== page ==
Wachovia takes over top spot as area's largest bank
Wachovia has wrested the title of being the largest bank in the Washington metropolitan area away from Bank of America as it recorded a significant growth in deposits over the past year, according to newly released data from the Federal Deposit Insurance Corp.
The agency's annual summary of deposits, a record of deposits on June 30, shows Wachovia took in $19.6 billion at 152 branches, up from $16.6 billion for the same date a year earlier. That increase translates to roughly 16.1 percent of the local market share. Deposits, meanwhile, at Bank of America's 186 Washington area locations rose less than 1 percent to $17.9 billion, giving the bank 14.6 percent of the market.
Wachovia's performance reflects the continued effort of San Francisco-based Wells Fargo, which acquired the institution in late 2008, to shore up its position in the region. Following the merger, Wachovia experienced a near $3 billion runoff in local deposits, as customers worried about the health of the bank during the 2007 credit crisis.
"Now that we have the Wells Fargo brand, we really went after those lost deposits and got a lot of that back," said George Swygert, Wachovia's regional president for greater Washington.
He noted that Wells Fargo has added more than 300 tellers, personal bankers and district managers to the region to acquaint customers with its more than 80 business lines.
Wachovia also apparently benefited from people and companies setting aside more cash as a hedge against an uncertain economy.
"Strong businesses are hoarding cash," Swygert said. "A lot of folks are not quite sure what's going to happen with the tax situation next year, or may be looking for a more opportune time to make an investment in the market."
This is perhaps the reason why a majority of the banks in this region experienced at least some growth in deposits in the past year.
At Wachovia, a closer look at individual branch data showed the largest uptick in local deposits, about $1.7 million, in the District, where the bank opened two new branches in the past year. The Wachovia at 740 15th St. NW, for instance, boosted its intake 68 percent, from $2.5 million to $4.2 million. Swygert explained that such leaps are typically related to corporate accounts or the existence of wealthy multinationals in the area.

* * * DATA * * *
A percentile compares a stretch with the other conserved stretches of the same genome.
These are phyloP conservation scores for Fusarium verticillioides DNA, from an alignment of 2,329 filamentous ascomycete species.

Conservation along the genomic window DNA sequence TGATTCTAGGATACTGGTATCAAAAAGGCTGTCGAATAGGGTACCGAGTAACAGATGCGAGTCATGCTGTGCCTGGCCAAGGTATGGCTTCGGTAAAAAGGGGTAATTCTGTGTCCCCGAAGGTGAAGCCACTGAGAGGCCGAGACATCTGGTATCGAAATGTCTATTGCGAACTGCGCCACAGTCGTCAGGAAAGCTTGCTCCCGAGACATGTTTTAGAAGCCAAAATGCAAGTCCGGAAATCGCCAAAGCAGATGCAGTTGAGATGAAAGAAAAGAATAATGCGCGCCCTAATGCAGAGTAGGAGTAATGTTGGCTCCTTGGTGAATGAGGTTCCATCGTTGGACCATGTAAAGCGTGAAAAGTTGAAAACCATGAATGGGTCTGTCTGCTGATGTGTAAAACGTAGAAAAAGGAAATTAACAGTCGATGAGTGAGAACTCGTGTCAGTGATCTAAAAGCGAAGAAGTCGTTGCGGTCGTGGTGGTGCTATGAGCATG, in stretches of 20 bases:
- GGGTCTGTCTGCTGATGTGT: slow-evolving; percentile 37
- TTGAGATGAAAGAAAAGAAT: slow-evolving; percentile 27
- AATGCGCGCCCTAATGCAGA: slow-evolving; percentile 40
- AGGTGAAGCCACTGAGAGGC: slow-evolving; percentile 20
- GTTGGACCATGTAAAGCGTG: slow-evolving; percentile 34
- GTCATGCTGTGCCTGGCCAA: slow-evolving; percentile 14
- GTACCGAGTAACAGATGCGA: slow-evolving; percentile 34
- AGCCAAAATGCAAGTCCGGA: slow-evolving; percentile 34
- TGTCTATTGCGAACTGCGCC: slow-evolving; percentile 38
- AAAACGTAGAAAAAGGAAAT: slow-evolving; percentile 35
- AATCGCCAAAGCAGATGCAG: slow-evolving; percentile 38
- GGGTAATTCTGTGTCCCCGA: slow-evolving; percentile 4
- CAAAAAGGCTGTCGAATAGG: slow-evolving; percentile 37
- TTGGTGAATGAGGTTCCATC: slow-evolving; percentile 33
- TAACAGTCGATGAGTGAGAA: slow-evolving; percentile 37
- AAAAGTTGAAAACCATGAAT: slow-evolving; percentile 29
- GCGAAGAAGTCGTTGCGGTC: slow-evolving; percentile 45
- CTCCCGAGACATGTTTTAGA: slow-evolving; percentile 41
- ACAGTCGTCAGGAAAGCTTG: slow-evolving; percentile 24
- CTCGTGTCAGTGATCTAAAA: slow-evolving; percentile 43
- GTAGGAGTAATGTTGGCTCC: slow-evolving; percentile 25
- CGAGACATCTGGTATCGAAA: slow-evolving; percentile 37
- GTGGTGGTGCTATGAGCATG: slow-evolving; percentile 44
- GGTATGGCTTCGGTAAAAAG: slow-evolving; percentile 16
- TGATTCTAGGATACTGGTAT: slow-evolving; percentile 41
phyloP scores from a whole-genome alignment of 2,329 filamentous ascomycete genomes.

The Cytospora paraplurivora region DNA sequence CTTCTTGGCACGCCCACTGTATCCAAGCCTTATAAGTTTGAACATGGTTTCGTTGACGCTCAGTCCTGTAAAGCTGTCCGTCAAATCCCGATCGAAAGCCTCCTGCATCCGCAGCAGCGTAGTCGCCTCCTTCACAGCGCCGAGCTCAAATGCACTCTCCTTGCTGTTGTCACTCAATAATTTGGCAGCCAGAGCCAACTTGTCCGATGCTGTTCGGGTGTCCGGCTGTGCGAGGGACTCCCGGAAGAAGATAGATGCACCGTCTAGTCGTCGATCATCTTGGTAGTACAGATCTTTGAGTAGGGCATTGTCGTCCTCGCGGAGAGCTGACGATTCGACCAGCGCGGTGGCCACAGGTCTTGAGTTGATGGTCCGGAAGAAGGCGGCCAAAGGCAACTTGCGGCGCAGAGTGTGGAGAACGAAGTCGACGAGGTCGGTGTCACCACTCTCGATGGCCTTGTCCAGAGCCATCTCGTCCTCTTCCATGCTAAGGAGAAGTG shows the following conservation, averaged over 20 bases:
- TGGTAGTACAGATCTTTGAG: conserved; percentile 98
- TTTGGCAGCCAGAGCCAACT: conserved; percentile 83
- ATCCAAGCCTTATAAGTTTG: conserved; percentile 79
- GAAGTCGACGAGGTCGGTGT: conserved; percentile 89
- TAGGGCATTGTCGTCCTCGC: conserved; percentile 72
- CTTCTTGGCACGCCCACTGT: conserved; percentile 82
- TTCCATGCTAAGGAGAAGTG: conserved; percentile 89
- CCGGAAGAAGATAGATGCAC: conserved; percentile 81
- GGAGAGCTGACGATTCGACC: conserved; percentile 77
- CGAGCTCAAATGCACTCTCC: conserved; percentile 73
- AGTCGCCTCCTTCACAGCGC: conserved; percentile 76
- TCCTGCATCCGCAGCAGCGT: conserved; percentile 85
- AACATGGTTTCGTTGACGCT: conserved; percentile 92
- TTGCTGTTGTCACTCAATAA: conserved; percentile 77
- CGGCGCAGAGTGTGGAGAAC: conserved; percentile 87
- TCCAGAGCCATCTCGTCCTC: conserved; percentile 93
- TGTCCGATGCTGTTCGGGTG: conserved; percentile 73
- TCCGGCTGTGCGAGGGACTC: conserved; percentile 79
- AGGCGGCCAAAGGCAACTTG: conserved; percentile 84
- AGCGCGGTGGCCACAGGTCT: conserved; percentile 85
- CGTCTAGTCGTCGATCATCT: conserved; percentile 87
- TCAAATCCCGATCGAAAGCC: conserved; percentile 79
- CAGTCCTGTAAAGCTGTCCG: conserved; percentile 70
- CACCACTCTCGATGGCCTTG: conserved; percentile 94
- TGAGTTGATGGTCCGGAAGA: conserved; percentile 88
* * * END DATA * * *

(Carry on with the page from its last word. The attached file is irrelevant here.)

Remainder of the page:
Wachovia branches in Northern Virginia also showed gains, with $834,388 in additional deposits. A large portion of that activity was recorded in Loudoun County, which welcomed a new branch. The three recently-opened locations in Montgomery and Prince George's counties contributed to a $465,584 increase in Maryland.
Swygert suspects some of these deposit results may be a reflection of the fact that roughly 65 percent of Wachovia customers have accounts in two or three jurisdictions here. "They may have a Virginia checking, a D.C. credit card and a North Carolina savings from when they were in college," he said.
The FDIC's data offers little insight into where the deposits are coming from. And the data includes non-retail bank deposits, such as private banking investments and trusts, that can often influence results.
"You have to throw out some of those huge offices, where it's government and corporate accounts, to get an accurate depiction," said banking consultant Bert Ely.
Take Capital One, for instance. Based on deposits that included more than $14 billion from its non-retail operations, the McLean bank was considered the top institution in the area, by FDIC figures. Capital Business only included deposits related to the former Chevy Chase Bank branches in its analysis, which placed Capital One in the fifth spot with $12.2 billion and about 10 percent market share.
Overall, the bank recorded a 5.9 percent drop in deposits in the region. At one location on Wisconsin Avenue, it lost $810,159 worth of deposits. Much of the decline in the past year comes from several branch closings throughout the area.
Ely said it is too soon to draw any conclusions about Capital One's dip in deposits, as next year's data will give a clearer picture of the fallout from the conversion. "People don't move that quickly," he said. "It will take some time."